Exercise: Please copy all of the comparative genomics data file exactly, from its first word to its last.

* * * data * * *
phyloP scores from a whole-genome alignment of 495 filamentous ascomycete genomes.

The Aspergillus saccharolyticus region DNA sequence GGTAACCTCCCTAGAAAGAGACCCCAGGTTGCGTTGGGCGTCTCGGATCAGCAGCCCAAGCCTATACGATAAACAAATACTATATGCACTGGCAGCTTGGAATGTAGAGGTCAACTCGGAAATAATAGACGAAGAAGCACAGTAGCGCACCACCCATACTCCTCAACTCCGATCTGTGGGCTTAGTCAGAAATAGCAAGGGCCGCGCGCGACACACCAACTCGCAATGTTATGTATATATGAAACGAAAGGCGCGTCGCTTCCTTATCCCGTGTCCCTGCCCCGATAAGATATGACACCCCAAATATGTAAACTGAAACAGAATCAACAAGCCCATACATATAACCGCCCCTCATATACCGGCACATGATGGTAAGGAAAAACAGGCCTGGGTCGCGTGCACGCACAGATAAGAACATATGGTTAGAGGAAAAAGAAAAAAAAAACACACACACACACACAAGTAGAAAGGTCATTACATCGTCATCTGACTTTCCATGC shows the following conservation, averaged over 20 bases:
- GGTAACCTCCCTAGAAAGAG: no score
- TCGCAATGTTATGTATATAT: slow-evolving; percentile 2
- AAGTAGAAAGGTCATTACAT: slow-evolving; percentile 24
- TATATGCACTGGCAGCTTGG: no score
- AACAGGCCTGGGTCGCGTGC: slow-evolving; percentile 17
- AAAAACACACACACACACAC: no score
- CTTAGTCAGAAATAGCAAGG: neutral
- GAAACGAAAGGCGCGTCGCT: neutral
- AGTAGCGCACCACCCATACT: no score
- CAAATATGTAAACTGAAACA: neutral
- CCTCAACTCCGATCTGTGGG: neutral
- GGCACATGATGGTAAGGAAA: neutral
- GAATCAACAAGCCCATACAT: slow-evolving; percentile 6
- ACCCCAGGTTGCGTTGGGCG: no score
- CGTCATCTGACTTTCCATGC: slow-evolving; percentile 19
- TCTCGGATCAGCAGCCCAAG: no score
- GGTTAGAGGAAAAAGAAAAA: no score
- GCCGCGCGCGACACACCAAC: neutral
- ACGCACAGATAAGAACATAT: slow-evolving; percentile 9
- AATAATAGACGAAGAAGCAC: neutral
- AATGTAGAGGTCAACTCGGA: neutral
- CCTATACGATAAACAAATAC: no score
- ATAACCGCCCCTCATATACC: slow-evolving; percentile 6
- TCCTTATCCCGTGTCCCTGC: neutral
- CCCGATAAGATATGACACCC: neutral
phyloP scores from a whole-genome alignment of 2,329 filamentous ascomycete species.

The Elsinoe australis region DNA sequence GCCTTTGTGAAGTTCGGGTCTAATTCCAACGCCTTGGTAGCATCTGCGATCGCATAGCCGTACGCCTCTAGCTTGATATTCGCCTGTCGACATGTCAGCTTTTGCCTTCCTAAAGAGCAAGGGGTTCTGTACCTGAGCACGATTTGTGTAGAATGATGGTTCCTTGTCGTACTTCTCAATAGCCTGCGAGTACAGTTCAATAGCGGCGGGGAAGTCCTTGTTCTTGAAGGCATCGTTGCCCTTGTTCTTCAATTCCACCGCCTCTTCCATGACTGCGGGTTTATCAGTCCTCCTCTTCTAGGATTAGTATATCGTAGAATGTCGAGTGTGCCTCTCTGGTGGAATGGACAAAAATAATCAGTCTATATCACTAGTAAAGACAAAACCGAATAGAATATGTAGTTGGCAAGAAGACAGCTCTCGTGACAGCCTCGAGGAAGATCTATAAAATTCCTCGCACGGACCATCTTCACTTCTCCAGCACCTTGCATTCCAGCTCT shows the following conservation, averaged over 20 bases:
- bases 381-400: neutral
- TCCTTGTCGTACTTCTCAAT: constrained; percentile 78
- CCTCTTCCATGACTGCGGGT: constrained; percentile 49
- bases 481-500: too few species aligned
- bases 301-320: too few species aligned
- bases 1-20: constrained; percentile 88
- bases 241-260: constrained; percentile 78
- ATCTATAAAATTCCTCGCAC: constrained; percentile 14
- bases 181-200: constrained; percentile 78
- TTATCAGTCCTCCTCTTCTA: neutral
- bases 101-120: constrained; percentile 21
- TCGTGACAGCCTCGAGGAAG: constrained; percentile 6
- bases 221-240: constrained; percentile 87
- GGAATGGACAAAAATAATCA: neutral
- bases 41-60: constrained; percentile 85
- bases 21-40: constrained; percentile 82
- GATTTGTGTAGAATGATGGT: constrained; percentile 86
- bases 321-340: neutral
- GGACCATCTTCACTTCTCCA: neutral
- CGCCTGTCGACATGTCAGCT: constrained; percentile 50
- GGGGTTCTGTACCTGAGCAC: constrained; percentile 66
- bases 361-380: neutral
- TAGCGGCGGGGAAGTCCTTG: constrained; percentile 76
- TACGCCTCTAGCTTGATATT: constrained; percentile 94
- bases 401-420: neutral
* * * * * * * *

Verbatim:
phyloP scores from a whole-genome alignment of 495 filamentous ascomycete genomes.

The Aspergillus saccharolyticus region DNA sequence GGTAACCTCCCTAGAAAGAGACCCCAGGTTGCGTTGGGCGTCTCGGATCAGCAGCCCAAGCCTATACGATAAACAAATACTATATGCACTGGCAGCTTGGAATGTAGAGGTCAACTCGGAAATAATAGACGAAGAAGCACAGTAGCGCACCACCCATACTCCTCAACTCCGATCTGTGGGCTTAGTCAGAAATAGCAAGGGCCGCGCGCGACACACCAACTCGCAATGTTATGTATATATGAAACGAAAGGCGCGTCGCTTCCTTATCCCGTGTCCCTGCCCCGATAAGATATGACACCCCAAATATGTAAACTGAAACAGAATCAACAAGCCCATACATATAACCGCCCCTCATATACCGGCACATGATGGTAAGGAAAAACAGGCCTGGGTCGCGTGCACGCACAGATAAGAACATATGGTTAGAGGAAAAAGAAAAAAAAAACACACACACACACACAAGTAGAAAGGTCATTACATCGTCATCTGACTTTCCATGC shows the following conservation, averaged over 20 bases:
- GGTAACCTCCCTAGAAAGAG: no score
- TCGCAATGTTATGTATATAT: slow-evolving; percentile 2
- AAGTAGAAAGGTCATTACAT: slow-evolving; percentile 24
- TATATGCACTGGCAGCTTGG: no score
- AACAGGCCTGGGTCGCGTGC: slow-evolving; percentile 17
- AAAAACACACACACACACAC: no score
- CTTAGTCAGAAATAGCAAGG: neutral
- GAAACGAAAGGCGCGTCGCT: neutral
- AGTAGCGCACCACCCATACT: no score
- CAAATATGTAAACTGAAACA: neutral
- CCTCAACTCCGATCTGTGGG: neutral
- GGCACATGATGGTAAGGAAA: neutral
- GAATCAACAAGCCCATACAT: slow-evolving; percentile 6
- ACCCCAGGTTGCGTTGGGCG: no score
- CGTCATCTGACTTTCCATGC: slow-evolving; percentile 19
- TCTCGGATCAGCAGCCCAAG: no score
- GGTTAGAGGAAAAAGAAAAA: no score
- GCCGCGCGCGACACACCAAC: neutral
- ACGCACAGATAAGAACATAT: slow-evolving; percentile 9
- AATAATAGACGAAGAAGCAC: neutral
- AATGTAGAGGTCAACTCGGA: neutral
- CCTATACGATAAACAAATAC: no score
- ATAACCGCCCCTCATATACC: slow-evolving; percentile 6
- TCCTTATCCCGTGTCCCTGC: neutral
- CCCGATAAGATATGACACCC: neutral
phyloP scores from a whole-genome alignment of 2,329 filamentous ascomycete species.

The Elsinoe australis region DNA sequence GCCTTTGTGAAGTTCGGGTCTAATTCCAACGCCTTGGTAGCATCTGCGATCGCATAGCCGTACGCCTCTAGCTTGATATTCGCCTGTCGACATGTCAGCTTTTGCCTTCCTAAAGAGCAAGGGGTTCTGTACCTGAGCACGATTTGTGTAGAATGATGGTTCCTTGTCGTACTTCTCAATAGCCTGCGAGTACAGTTCAATAGCGGCGGGGAAGTCCTTGTTCTTGAAGGCATCGTTGCCCTTGTTCTTCAATTCCACCGCCTCTTCCATGACTGCGGGTTTATCAGTCCTCCTCTTCTAGGATTAGTATATCGTAGAATGTCGAGTGTGCCTCTCTGGTGGAATGGACAAAAATAATCAGTCTATATCACTAGTAAAGACAAAACCGAATAGAATATGTAGTTGGCAAGAAGACAGCTCTCGTGACAGCCTCGAGGAAGATCTATAAAATTCCTCGCACGGACCATCTTCACTTCTCCAGCACCTTGCATTCCAGCTCT shows the following conservation, averaged over 20 bases:
- bases 381-400: neutral
- TCCTTGTCGTACTTCTCAAT: constrained; percentile 78
- CCTCTTCCATGACTGCGGGT: constrained; percentile 49
- bases 481-500: too few species aligned
- bases 301-320: too few species aligned
- bases 1-20: constrained; percentile 88
- bases 241-260: constrained; percentile 78
- ATCTATAAAATTCCTCGCAC: constrained; percentile 14
- bases 181-200: constrained; percentile 78
- TTATCAGTCCTCCTCTTCTA: neutral
- bases 101-120: constrained; percentile 21
- TCGTGACAGCCTCGAGGAAG: constrained; percentile 6
- bases 221-240: constrained; percentile 87
- GGAATGGACAAAAATAATCA: neutral
- bases 41-60: constrained; percentile 85
- bases 21-40: constrained; percentile 82
- GATTTGTGTAGAATGATGGT: constrained; percentile 86
- bases 321-340: neutral
- GGACCATCTTCACTTCTCCA: neutral
- CGCCTGTCGACATGTCAGCT: constrained; percentile 50
- GGGGTTCTGTACCTGAGCAC: constrained; percentile 66
- bases 361-380: neutral
- TAGCGGCGGGGAAGTCCTTG: constrained; percentile 76
- TACGCCTCTAGCTTGATATT: constrained; percentile 94
- bases 401-420: neutral